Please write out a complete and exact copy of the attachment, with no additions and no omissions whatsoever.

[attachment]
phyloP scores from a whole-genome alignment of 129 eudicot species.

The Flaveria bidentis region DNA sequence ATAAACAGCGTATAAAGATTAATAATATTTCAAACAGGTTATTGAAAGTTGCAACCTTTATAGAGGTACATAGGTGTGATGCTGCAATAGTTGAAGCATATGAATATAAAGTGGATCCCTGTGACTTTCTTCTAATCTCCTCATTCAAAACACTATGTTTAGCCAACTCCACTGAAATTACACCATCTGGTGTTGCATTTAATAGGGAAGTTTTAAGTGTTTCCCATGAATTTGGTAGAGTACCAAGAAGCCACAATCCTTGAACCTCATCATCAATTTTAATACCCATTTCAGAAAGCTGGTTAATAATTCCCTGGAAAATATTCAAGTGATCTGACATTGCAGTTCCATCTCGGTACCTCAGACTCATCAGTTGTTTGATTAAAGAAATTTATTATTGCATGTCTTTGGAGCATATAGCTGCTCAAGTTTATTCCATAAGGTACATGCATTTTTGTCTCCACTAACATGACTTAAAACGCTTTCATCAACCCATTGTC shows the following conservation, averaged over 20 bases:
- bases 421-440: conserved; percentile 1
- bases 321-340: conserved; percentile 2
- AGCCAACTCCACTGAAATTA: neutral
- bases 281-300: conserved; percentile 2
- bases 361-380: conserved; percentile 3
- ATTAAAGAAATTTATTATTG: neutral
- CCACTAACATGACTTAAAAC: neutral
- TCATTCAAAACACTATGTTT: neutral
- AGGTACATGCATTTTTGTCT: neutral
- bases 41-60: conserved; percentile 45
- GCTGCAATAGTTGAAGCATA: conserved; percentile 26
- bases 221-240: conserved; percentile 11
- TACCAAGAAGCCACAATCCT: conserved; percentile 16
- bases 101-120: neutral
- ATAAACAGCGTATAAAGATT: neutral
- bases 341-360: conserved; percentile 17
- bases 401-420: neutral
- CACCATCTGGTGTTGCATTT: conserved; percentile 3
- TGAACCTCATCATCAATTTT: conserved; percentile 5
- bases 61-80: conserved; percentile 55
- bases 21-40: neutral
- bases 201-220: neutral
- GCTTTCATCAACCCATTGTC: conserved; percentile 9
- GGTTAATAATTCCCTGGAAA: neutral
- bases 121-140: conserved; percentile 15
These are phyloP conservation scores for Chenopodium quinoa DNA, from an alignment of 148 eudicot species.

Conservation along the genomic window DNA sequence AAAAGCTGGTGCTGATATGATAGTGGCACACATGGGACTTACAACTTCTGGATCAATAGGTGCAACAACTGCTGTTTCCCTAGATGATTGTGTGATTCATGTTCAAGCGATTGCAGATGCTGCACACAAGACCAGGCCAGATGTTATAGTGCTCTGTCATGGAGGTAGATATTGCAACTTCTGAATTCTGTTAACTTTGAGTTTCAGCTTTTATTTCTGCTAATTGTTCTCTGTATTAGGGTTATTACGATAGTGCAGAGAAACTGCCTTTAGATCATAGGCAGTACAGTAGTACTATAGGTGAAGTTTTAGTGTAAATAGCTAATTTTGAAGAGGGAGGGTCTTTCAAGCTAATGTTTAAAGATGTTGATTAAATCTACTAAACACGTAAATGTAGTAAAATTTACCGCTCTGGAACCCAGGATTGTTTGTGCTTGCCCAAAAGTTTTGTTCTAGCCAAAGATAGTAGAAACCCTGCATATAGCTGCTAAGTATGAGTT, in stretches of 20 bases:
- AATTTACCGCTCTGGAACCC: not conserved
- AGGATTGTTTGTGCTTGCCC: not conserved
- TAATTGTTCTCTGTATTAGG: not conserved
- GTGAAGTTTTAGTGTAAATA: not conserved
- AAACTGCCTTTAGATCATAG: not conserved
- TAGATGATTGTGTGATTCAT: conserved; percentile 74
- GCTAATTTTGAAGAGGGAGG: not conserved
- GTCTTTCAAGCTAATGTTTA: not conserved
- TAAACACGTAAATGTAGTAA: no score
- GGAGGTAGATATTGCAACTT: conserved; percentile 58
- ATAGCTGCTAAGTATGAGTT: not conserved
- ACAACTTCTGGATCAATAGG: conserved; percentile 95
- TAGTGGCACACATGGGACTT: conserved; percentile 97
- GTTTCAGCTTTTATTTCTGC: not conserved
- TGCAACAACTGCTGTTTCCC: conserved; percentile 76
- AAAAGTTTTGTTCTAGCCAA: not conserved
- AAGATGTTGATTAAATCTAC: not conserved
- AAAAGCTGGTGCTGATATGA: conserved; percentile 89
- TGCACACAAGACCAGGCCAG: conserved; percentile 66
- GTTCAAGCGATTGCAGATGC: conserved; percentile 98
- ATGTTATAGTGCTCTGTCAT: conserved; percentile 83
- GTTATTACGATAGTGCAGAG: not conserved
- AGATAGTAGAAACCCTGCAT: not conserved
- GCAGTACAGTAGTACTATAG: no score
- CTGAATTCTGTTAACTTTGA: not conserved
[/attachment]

phyloP scores from a whole-genome alignment of 129 eudicot species.

The Flaveria bidentis region DNA sequence ATAAACAGCGTATAAAGATTAATAATATTTCAAACAGGTTATTGAAAGTTGCAACCTTTATAGAGGTACATAGGTGTGATGCTGCAATAGTTGAAGCATATGAATATAAAGTGGATCCCTGTGACTTTCTTCTAATCTCCTCATTCAAAACACTATGTTTAGCCAACTCCACTGAAATTACACCATCTGGTGTTGCATTTAATAGGGAAGTTTTAAGTGTTTCCCATGAATTTGGTAGAGTACCAAGAAGCCACAATCCTTGAACCTCATCATCAATTTTAATACCCATTTCAGAAAGCTGGTTAATAATTCCCTGGAAAATATTCAAGTGATCTGACATTGCAGTTCCATCTCGGTACCTCAGACTCATCAGTTGTTTGATTAAAGAAATTTATTATTGCATGTCTTTGGAGCATATAGCTGCTCAAGTTTATTCCATAAGGTACATGCATTTTTGTCTCCACTAACATGACTTAAAACGCTTTCATCAACCCATTGTC shows the following conservation, averaged over 20 bases:
- bases 421-440: conserved; percentile 1
- bases 321-340: conserved; percentile 2
- AGCCAACTCCACTGAAATTA: neutral
- bases 281-300: conserved; percentile 2
- bases 361-380: conserved; percentile 3
- ATTAAAGAAATTTATTATTG: neutral
- CCACTAACATGACTTAAAAC: neutral
- TCATTCAAAACACTATGTTT: neutral
- AGGTACATGCATTTTTGTCT: neutral
- bases 41-60: conserved; percentile 45
- GCTGCAATAGTTGAAGCATA: conserved; percentile 26
- bases 221-240: conserved; percentile 11
- TACCAAGAAGCCACAATCCT: conserved; percentile 16
- bases 101-120: neutral
- ATAAACAGCGTATAAAGATT: neutral
- bases 341-360: conserved; percentile 17
- bases 401-420: neutral
- CACCATCTGGTGTTGCATTT: conserved; percentile 3
- TGAACCTCATCATCAATTTT: conserved; percentile 5
- bases 61-80: conserved; percentile 55
- bases 21-40: neutral
- bases 201-220: neutral
- GCTTTCATCAACCCATTGTC: conserved; percentile 9
- GGTTAATAATTCCCTGGAAA: neutral
- bases 121-140: conserved; percentile 15
These are phyloP conservation scores for Chenopodium quinoa DNA, from an alignment of 148 eudicot species.

Conservation along the genomic window DNA sequence AAAAGCTGGTGCTGATATGATAGTGGCACACATGGGACTTACAACTTCTGGATCAATAGGTGCAACAACTGCTGTTTCCCTAGATGATTGTGTGATTCATGTTCAAGCGATTGCAGATGCTGCACACAAGACCAGGCCAGATGTTATAGTGCTCTGTCATGGAGGTAGATATTGCAACTTCTGAATTCTGTTAACTTTGAGTTTCAGCTTTTATTTCTGCTAATTGTTCTCTGTATTAGGGTTATTACGATAGTGCAGAGAAACTGCCTTTAGATCATAGGCAGTACAGTAGTACTATAGGTGAAGTTTTAGTGTAAATAGCTAATTTTGAAGAGGGAGGGTCTTTCAAGCTAATGTTTAAAGATGTTGATTAAATCTACTAAACACGTAAATGTAGTAAAATTTACCGCTCTGGAACCCAGGATTGTTTGTGCTTGCCCAAAAGTTTTGTTCTAGCCAAAGATAGTAGAAACCCTGCATATAGCTGCTAAGTATGAGTT, in stretches of 20 bases:
- AATTTACCGCTCTGGAACCC: not conserved
- AGGATTGTTTGTGCTTGCCC: not conserved
- TAATTGTTCTCTGTATTAGG: not conserved
- GTGAAGTTTTAGTGTAAATA: not conserved
- AAACTGCCTTTAGATCATAG: not conserved
- TAGATGATTGTGTGATTCAT: conserved; percentile 74
- GCTAATTTTGAAGAGGGAGG: not conserved
- GTCTTTCAAGCTAATGTTTA: not conserved
- TAAACACGTAAATGTAGTAA: no score
- GGAGGTAGATATTGCAACTT: conserved; percentile 58
- ATAGCTGCTAAGTATGAGTT: not conserved
- ACAACTTCTGGATCAATAGG: conserved; percentile 95
- TAGTGGCACACATGGGACTT: conserved; percentile 97
- GTTTCAGCTTTTATTTCTGC: not conserved
- TGCAACAACTGCTGTTTCCC: conserved; percentile 76
- AAAAGTTTTGTTCTAGCCAA: not conserved
- AAGATGTTGATTAAATCTAC: not conserved
- AAAAGCTGGTGCTGATATGA: conserved; percentile 89
- TGCACACAAGACCAGGCCAG: conserved; percentile 66
- GTTCAAGCGATTGCAGATGC: conserved; percentile 98
- ATGTTATAGTGCTCTGTCAT: conserved; percentile 83
- GTTATTACGATAGTGCAGAG: not conserved
- AGATAGTAGAAACCCTGCAT: not conserved
- GCAGTACAGTAGTACTATAG: no score
- CTGAATTCTGTTAACTTTGA: not conserved